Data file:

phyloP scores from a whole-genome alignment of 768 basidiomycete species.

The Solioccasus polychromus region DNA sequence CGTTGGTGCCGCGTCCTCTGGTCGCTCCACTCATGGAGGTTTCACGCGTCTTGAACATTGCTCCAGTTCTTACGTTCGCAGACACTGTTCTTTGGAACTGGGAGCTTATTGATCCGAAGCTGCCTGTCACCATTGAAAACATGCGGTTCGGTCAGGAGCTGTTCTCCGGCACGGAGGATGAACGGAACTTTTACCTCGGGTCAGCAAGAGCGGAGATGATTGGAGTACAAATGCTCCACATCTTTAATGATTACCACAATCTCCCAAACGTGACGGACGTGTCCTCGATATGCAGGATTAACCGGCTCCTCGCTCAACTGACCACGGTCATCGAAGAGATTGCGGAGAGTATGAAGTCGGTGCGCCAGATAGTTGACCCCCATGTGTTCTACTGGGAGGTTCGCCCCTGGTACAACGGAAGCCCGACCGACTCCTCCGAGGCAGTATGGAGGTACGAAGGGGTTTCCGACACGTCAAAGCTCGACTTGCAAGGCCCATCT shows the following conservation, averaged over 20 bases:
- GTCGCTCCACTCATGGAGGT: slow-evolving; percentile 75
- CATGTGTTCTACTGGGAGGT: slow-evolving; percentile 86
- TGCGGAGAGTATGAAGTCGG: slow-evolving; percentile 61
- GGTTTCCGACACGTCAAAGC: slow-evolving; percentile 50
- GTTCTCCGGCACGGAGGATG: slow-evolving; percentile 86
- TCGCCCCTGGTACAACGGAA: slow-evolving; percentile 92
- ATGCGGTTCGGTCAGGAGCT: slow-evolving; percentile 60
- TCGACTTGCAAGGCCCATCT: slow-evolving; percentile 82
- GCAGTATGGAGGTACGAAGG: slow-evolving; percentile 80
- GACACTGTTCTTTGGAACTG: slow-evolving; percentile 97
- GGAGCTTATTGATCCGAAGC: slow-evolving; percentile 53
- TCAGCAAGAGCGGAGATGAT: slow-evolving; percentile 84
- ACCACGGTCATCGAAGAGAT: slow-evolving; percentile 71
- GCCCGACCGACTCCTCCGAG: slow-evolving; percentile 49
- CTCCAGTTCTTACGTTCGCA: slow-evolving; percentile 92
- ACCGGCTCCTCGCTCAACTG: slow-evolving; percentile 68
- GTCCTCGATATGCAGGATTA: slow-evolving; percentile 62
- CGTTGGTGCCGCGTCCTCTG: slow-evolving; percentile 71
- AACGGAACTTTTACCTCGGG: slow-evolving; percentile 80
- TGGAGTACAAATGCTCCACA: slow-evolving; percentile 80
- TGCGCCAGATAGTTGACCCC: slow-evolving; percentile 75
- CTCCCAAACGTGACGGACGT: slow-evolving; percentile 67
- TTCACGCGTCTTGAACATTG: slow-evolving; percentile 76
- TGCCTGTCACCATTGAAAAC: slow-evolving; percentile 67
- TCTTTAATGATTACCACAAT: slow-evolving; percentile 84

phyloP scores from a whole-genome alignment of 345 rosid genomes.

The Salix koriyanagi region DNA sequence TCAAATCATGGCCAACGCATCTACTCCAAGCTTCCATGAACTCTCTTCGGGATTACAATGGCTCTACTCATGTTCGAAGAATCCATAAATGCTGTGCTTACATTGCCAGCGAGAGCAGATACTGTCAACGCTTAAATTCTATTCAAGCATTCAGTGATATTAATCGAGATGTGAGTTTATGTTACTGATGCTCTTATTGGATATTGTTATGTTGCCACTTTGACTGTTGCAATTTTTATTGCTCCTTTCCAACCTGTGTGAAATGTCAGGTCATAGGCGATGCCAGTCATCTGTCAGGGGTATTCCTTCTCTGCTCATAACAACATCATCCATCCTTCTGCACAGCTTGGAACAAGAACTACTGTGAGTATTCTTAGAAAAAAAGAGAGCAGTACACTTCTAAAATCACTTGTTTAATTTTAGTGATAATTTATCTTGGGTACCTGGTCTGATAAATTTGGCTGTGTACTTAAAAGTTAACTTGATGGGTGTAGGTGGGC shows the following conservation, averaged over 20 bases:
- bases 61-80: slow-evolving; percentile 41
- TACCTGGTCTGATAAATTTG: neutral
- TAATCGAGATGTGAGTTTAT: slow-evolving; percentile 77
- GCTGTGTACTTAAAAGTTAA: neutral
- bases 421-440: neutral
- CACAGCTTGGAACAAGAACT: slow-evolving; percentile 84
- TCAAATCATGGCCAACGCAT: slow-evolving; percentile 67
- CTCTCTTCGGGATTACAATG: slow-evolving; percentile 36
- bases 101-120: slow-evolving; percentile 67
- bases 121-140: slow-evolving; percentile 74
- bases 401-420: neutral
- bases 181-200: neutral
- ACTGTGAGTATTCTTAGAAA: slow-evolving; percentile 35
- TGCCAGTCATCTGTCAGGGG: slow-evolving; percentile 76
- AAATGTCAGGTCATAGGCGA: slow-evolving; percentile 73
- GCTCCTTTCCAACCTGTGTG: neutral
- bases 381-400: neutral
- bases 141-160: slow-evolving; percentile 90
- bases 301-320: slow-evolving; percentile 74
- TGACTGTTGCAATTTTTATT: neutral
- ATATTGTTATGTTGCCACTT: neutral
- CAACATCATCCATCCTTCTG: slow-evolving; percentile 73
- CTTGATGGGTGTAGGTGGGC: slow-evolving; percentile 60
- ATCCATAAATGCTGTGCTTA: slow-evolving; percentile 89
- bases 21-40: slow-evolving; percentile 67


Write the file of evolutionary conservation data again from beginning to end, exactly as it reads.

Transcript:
phyloP scores from a whole-genome alignment of 768 basidiomycete species.

The Solioccasus polychromus region DNA sequence CGTTGGTGCCGCGTCCTCTGGTCGCTCCACTCATGGAGGTTTCACGCGTCTTGAACATTGCTCCAGTTCTTACGTTCGCAGACACTGTTCTTTGGAACTGGGAGCTTATTGATCCGAAGCTGCCTGTCACCATTGAAAACATGCGGTTCGGTCAGGAGCTGTTCTCCGGCACGGAGGATGAACGGAACTTTTACCTCGGGTCAGCAAGAGCGGAGATGATTGGAGTACAAATGCTCCACATCTTTAATGATTACCACAATCTCCCAAACGTGACGGACGTGTCCTCGATATGCAGGATTAACCGGCTCCTCGCTCAACTGACCACGGTCATCGAAGAGATTGCGGAGAGTATGAAGTCGGTGCGCCAGATAGTTGACCCCCATGTGTTCTACTGGGAGGTTCGCCCCTGGTACAACGGAAGCCCGACCGACTCCTCCGAGGCAGTATGGAGGTACGAAGGGGTTTCCGACACGTCAAAGCTCGACTTGCAAGGCCCATCT shows the following conservation, averaged over 20 bases:
- GTCGCTCCACTCATGGAGGT: slow-evolving; percentile 75
- CATGTGTTCTACTGGGAGGT: slow-evolving; percentile 86
- TGCGGAGAGTATGAAGTCGG: slow-evolving; percentile 61
- GGTTTCCGACACGTCAAAGC: slow-evolving; percentile 50
- GTTCTCCGGCACGGAGGATG: slow-evolving; percentile 86
- TCGCCCCTGGTACAACGGAA: slow-evolving; percentile 92
- ATGCGGTTCGGTCAGGAGCT: slow-evolving; percentile 60
- TCGACTTGCAAGGCCCATCT: slow-evolving; percentile 82
- GCAGTATGGAGGTACGAAGG: slow-evolving; percentile 80
- GACACTGTTCTTTGGAACTG: slow-evolving; percentile 97
- GGAGCTTATTGATCCGAAGC: slow-evolving; percentile 53
- TCAGCAAGAGCGGAGATGAT: slow-evolving; percentile 84
- ACCACGGTCATCGAAGAGAT: slow-evolving; percentile 71
- GCCCGACCGACTCCTCCGAG: slow-evolving; percentile 49
- CTCCAGTTCTTACGTTCGCA: slow-evolving; percentile 92
- ACCGGCTCCTCGCTCAACTG: slow-evolving; percentile 68
- GTCCTCGATATGCAGGATTA: slow-evolving; percentile 62
- CGTTGGTGCCGCGTCCTCTG: slow-evolving; percentile 71
- AACGGAACTTTTACCTCGGG: slow-evolving; percentile 80
- TGGAGTACAAATGCTCCACA: slow-evolving; percentile 80
- TGCGCCAGATAGTTGACCCC: slow-evolving; percentile 75
- CTCCCAAACGTGACGGACGT: slow-evolving; percentile 67
- TTCACGCGTCTTGAACATTG: slow-evolving; percentile 76
- TGCCTGTCACCATTGAAAAC: slow-evolving; percentile 67
- TCTTTAATGATTACCACAAT: slow-evolving; percentile 84

phyloP scores from a whole-genome alignment of 345 rosid genomes.

The Salix koriyanagi region DNA sequence TCAAATCATGGCCAACGCATCTACTCCAAGCTTCCATGAACTCTCTTCGGGATTACAATGGCTCTACTCATGTTCGAAGAATCCATAAATGCTGTGCTTACATTGCCAGCGAGAGCAGATACTGTCAACGCTTAAATTCTATTCAAGCATTCAGTGATATTAATCGAGATGTGAGTTTATGTTACTGATGCTCTTATTGGATATTGTTATGTTGCCACTTTGACTGTTGCAATTTTTATTGCTCCTTTCCAACCTGTGTGAAATGTCAGGTCATAGGCGATGCCAGTCATCTGTCAGGGGTATTCCTTCTCTGCTCATAACAACATCATCCATCCTTCTGCACAGCTTGGAACAAGAACTACTGTGAGTATTCTTAGAAAAAAAGAGAGCAGTACACTTCTAAAATCACTTGTTTAATTTTAGTGATAATTTATCTTGGGTACCTGGTCTGATAAATTTGGCTGTGTACTTAAAAGTTAACTTGATGGGTGTAGGTGGGC shows the following conservation, averaged over 20 bases:
- bases 61-80: slow-evolving; percentile 41
- TACCTGGTCTGATAAATTTG: neutral
- TAATCGAGATGTGAGTTTAT: slow-evolving; percentile 77
- GCTGTGTACTTAAAAGTTAA: neutral
- bases 421-440: neutral
- CACAGCTTGGAACAAGAACT: slow-evolving; percentile 84
- TCAAATCATGGCCAACGCAT: slow-evolving; percentile 67
- CTCTCTTCGGGATTACAATG: slow-evolving; percentile 36
- bases 101-120: slow-evolving; percentile 67
- bases 121-140: slow-evolving; percentile 74
- bases 401-420: neutral
- bases 181-200: neutral
- ACTGTGAGTATTCTTAGAAA: slow-evolving; percentile 35
- TGCCAGTCATCTGTCAGGGG: slow-evolving; percentile 76
- AAATGTCAGGTCATAGGCGA: slow-evolving; percentile 73
- GCTCCTTTCCAACCTGTGTG: neutral
- bases 381-400: neutral
- bases 141-160: slow-evolving; percentile 90
- bases 301-320: slow-evolving; percentile 74
- TGACTGTTGCAATTTTTATT: neutral
- ATATTGTTATGTTGCCACTT: neutral
- CAACATCATCCATCCTTCTG: slow-evolving; percentile 73
- CTTGATGGGTGTAGGTGGGC: slow-evolving; percentile 60
- ATCCATAAATGCTGTGCTTA: slow-evolving; percentile 89
- bases 21-40: slow-evolving; percentile 67